Here I encountered the following sentence:
However, most people understand their side is good and the opposing side is bad, so it’s much easier for them to form these emotional opinions of political parties.
This sentence features a misuse of 'understand.' 'Understand' is a verb of success. If you understand something, then it is the case. For example, if you understand that both 2 and -2 are square roots of 4, then this is the case. Otherwise there is a failure to understand. 'Understand' in this respect is like 'know' and unlike 'believe' or 'think'. My knowing that p entails that p is true. My believing or thinking that p does not entail that p is true. My understanding that my side is good entails that it is. The above sentence should read as follows:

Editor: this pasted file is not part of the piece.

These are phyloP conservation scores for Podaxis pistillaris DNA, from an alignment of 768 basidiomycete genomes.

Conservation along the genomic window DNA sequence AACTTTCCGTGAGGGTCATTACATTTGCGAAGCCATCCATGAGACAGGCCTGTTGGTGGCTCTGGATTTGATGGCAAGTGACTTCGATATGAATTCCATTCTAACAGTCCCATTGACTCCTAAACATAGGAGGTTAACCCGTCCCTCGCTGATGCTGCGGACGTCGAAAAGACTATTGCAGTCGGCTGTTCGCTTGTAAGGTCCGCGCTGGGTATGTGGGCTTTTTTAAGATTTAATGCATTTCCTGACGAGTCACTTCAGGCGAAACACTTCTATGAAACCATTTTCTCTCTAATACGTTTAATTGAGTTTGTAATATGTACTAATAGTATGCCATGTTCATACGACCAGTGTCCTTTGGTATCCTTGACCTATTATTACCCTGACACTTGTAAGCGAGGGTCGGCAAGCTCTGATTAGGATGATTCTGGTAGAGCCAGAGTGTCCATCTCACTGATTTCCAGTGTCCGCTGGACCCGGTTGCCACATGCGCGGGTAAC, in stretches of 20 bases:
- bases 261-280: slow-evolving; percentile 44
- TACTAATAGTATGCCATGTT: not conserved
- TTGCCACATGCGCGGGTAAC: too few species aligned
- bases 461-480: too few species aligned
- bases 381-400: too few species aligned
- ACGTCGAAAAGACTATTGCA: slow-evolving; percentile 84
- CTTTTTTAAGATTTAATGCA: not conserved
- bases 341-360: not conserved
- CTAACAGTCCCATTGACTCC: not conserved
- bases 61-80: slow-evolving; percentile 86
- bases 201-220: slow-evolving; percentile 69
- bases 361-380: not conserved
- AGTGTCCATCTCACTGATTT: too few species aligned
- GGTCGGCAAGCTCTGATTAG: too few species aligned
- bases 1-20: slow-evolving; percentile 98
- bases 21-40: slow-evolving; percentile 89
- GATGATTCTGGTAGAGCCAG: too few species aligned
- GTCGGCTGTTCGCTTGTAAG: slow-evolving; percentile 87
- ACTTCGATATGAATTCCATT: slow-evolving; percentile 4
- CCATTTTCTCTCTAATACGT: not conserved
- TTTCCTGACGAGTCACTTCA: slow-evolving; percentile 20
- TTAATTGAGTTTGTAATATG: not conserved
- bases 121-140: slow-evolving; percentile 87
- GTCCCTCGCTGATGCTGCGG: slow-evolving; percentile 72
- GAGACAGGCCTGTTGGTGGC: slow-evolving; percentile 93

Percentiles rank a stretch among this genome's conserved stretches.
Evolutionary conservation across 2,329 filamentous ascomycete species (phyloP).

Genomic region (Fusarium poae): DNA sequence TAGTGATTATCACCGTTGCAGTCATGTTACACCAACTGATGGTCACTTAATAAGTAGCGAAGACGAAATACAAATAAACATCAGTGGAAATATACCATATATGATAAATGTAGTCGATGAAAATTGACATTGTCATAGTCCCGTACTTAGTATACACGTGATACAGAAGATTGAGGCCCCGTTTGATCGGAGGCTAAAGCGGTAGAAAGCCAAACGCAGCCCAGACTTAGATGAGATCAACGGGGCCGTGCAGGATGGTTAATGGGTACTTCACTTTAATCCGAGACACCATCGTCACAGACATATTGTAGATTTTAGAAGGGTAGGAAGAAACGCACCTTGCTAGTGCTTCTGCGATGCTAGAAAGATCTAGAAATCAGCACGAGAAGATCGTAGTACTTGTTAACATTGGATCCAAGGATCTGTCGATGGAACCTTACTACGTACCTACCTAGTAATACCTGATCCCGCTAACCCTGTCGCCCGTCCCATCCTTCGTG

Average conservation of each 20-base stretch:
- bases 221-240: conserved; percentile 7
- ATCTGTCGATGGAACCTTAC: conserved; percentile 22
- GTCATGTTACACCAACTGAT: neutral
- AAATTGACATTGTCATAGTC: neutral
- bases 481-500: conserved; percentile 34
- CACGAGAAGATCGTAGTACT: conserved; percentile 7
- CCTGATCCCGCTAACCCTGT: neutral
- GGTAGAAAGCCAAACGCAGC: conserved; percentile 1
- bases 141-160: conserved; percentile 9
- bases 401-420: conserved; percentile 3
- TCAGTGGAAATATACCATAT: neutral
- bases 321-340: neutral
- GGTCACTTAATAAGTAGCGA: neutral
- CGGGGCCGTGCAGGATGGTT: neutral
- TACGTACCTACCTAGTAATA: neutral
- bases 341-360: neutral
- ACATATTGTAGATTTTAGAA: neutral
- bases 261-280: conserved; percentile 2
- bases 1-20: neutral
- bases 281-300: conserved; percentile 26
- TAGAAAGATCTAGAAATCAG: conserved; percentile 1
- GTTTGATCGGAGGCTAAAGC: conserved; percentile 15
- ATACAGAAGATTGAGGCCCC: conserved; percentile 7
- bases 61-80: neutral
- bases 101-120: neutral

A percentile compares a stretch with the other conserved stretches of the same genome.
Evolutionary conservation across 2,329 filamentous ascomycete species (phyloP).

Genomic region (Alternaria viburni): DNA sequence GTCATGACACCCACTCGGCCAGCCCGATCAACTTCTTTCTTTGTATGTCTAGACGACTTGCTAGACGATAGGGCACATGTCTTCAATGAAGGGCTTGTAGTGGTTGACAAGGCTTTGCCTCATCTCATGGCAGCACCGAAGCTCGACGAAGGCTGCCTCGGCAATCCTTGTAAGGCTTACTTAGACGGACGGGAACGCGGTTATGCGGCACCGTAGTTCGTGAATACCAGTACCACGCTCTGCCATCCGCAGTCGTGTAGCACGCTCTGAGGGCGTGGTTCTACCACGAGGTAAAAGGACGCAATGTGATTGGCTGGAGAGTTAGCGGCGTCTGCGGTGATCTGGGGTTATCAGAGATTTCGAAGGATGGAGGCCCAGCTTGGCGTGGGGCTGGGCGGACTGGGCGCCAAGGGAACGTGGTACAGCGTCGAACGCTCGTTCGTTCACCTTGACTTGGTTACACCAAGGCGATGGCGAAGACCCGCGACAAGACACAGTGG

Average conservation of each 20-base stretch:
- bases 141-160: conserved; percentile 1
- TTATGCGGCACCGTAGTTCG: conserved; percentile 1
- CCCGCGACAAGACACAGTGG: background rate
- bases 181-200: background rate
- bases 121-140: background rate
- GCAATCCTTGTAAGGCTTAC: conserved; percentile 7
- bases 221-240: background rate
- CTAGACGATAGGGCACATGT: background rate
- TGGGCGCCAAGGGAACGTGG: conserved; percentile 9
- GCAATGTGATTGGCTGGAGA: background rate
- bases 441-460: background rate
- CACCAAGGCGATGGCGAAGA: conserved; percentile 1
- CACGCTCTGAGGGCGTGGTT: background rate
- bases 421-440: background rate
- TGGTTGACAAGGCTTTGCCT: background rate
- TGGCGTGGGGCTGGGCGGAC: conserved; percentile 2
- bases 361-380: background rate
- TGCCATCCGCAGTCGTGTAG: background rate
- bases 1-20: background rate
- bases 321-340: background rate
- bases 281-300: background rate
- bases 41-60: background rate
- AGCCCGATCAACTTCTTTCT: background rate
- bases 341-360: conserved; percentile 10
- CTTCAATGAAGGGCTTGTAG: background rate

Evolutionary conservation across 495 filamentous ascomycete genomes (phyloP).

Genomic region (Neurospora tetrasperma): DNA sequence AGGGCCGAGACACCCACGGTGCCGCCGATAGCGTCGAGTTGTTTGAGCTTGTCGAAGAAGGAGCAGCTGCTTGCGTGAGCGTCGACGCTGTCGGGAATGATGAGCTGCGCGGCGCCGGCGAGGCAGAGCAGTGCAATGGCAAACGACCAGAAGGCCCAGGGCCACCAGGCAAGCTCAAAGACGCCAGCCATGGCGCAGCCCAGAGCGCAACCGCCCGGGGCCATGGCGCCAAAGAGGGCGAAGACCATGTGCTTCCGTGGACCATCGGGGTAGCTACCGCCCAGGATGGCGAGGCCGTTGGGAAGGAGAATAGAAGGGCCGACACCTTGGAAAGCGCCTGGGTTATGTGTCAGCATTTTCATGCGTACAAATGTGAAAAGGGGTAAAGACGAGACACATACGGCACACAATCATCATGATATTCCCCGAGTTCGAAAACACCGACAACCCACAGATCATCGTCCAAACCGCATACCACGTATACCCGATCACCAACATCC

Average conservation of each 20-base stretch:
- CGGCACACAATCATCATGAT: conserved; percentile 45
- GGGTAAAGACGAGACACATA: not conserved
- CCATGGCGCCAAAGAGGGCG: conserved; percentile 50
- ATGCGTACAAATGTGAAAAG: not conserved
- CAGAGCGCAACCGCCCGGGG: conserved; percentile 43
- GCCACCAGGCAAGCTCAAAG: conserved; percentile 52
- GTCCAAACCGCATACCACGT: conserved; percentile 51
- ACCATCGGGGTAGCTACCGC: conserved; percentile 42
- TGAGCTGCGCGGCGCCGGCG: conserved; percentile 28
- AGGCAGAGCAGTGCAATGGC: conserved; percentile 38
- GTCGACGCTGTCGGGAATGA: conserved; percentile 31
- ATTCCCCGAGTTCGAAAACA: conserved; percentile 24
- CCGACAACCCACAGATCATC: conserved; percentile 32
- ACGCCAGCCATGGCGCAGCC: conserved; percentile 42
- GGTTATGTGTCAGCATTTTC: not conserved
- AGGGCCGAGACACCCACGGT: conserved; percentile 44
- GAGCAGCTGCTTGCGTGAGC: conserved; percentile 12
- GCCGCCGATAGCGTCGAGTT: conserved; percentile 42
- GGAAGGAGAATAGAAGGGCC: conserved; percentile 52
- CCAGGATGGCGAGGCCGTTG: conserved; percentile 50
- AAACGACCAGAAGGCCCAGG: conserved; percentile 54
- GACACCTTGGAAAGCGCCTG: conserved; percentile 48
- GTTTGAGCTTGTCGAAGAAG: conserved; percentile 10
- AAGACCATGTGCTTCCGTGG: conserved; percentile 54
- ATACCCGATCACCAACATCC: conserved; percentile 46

However, most people THINK their side is good and the opposing side is bad, so it’s much easier for them to form these emotional opinions of political parties.
Not necessarily, says Taubes, who suggests that the ad hoc societal test of the low-carb solution lacks certainty. “If you understand beyond a shadow of a doubt that your disease is caused by sugar and flour and refined carbohydrates,” he says, “you are more likely to adhere to a diet that cuts them out.”
Some will say that usage changes, to which I will reply: no doubt, but not all change is change for the better.
Call me a prescriptivist if you like, but don't confuse me with a school-marm prescriptivist. If you end a sentence with a preposition, I won't draw my weapon. For that is a piece of pedantry up with which I shall not put!